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Parry Islands

Parry Islands

Parry Islands: see Queen Elizabeth Islands, Canada.
The Queen Elizabeth Islands (approx.  ; French: Îles de la Reine-Élisabeth; formerly Parry Islands or Parry Archipelago) are the northernmost cluster of islands in the Canadian Arctic Archipelago, split between Nunavut and Northwest Territories in Northern Canada.

Many of the islands are among the largest in the world, the largest being Ellesmere Island. Other major islands include Amund Ringnes Island, Axel Heiberg Island, Bathurst Island, Borden Island, Cornwall Island, Cornwallis Island, Devon Island, Eglinton Island, Ellef Ringnes Island, Mackenzie King Island, Melville Island, and Prince Patrick Island. They consist of Silurian and Carboniferous rocks covered with tundra.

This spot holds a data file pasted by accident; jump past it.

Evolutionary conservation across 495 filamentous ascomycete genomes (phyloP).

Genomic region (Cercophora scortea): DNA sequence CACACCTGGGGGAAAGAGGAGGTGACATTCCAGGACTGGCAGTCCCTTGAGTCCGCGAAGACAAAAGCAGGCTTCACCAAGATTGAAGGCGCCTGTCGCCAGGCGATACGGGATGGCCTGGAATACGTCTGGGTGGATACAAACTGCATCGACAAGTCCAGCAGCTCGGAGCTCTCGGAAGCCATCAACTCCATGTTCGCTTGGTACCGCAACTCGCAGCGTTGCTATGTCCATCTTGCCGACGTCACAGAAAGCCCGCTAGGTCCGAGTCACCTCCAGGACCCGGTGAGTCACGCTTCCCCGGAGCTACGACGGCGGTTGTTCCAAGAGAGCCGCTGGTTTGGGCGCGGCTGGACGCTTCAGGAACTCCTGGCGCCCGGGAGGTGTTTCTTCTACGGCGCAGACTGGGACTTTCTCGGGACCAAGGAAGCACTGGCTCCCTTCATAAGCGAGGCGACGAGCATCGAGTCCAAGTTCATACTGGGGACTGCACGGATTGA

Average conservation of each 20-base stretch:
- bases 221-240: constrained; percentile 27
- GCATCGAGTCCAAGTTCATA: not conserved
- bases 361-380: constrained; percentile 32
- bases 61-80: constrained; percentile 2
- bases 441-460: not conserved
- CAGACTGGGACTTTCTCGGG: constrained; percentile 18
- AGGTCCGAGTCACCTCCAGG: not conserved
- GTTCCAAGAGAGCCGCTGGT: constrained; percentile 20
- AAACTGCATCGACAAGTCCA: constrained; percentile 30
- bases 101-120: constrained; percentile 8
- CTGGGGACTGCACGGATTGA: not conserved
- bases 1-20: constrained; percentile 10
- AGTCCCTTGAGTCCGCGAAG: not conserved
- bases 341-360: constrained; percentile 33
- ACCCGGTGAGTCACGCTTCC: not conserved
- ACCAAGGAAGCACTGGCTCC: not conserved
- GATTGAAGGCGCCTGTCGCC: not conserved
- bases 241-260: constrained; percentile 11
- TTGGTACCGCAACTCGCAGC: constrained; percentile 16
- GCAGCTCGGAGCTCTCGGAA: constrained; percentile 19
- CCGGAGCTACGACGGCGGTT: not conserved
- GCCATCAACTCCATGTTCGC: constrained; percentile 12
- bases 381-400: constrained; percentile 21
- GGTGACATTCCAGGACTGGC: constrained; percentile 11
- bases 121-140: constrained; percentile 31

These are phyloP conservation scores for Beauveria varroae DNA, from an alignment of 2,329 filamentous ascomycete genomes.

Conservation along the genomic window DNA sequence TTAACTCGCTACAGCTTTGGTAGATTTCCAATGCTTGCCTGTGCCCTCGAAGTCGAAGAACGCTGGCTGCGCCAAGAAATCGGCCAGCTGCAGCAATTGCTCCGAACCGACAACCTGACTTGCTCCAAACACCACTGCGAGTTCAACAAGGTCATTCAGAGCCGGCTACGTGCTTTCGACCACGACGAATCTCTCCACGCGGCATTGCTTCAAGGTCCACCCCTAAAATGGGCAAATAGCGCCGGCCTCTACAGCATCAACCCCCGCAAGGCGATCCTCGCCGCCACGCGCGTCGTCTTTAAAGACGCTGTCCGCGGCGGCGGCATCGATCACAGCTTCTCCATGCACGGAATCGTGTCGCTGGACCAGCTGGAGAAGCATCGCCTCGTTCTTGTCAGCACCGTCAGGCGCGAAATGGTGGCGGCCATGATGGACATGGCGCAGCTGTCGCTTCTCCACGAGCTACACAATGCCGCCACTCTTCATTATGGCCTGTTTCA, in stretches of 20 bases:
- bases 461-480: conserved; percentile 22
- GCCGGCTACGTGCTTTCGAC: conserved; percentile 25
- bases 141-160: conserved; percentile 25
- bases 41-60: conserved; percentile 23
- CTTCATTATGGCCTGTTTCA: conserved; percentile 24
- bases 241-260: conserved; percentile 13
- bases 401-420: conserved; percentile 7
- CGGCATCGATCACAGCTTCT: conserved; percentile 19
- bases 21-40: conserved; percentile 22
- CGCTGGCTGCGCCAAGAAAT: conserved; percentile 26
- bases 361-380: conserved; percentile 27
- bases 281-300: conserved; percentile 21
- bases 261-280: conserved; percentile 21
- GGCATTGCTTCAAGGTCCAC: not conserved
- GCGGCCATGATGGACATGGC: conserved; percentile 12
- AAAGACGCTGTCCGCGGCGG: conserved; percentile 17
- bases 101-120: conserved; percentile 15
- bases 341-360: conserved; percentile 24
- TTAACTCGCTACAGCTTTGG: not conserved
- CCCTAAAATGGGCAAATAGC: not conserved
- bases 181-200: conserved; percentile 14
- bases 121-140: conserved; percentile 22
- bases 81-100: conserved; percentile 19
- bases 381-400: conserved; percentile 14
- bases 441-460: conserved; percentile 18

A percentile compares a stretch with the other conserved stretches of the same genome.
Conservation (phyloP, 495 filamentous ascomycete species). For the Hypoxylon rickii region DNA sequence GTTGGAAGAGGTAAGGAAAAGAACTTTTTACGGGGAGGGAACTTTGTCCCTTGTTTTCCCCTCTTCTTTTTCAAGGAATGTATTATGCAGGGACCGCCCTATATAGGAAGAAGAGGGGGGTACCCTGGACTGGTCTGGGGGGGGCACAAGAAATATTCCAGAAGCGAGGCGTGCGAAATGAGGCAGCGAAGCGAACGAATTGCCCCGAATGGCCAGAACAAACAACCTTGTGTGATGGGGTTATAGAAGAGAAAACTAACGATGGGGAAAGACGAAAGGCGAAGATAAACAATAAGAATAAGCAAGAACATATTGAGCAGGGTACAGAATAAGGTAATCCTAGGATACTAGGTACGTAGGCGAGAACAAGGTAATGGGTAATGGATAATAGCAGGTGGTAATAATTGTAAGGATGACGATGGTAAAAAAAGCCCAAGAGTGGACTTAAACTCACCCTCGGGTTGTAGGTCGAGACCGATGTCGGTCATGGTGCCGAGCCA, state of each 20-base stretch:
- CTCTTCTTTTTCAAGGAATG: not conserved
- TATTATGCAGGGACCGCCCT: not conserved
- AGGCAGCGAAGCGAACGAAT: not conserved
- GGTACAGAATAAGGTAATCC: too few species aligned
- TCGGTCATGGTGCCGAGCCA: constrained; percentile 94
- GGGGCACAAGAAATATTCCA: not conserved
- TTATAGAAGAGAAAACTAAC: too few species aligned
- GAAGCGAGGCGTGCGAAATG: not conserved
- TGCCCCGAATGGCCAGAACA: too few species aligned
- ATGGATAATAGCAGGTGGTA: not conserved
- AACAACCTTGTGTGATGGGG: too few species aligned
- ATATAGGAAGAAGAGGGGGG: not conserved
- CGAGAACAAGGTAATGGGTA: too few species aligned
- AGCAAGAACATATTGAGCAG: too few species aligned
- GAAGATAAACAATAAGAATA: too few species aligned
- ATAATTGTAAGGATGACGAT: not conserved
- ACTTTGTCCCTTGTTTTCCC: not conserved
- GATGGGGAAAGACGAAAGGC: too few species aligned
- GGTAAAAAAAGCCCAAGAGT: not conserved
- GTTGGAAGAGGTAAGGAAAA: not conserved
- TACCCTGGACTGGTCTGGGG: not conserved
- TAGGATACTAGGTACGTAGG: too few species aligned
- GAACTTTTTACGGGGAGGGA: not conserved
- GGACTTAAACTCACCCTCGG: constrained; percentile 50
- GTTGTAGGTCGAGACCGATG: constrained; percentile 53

The islands, together 418 961 km² (161,762 square miles) in area, were renamed as a group after Elizabeth II on her coronation as Queen of Canada in 1953. Most are uninhabited, but their main industry is oil drilling. The largest municipalities are the hamlets of Resolute, on Cornwallis Island, and Grise Fiord, on Ellesmere Island.

First sighted by Europeans in 1616, the Queen Elizabeth Islands were not fully explored and charted until the British North West Passage expeditions and later Norwegian exploration of the 19th century.

These islands were known as the Parry Archipelago for over 130 years. They were first named after British Arctic explorer Sir William Parry, who discovered them on ship Hecla in 1819.

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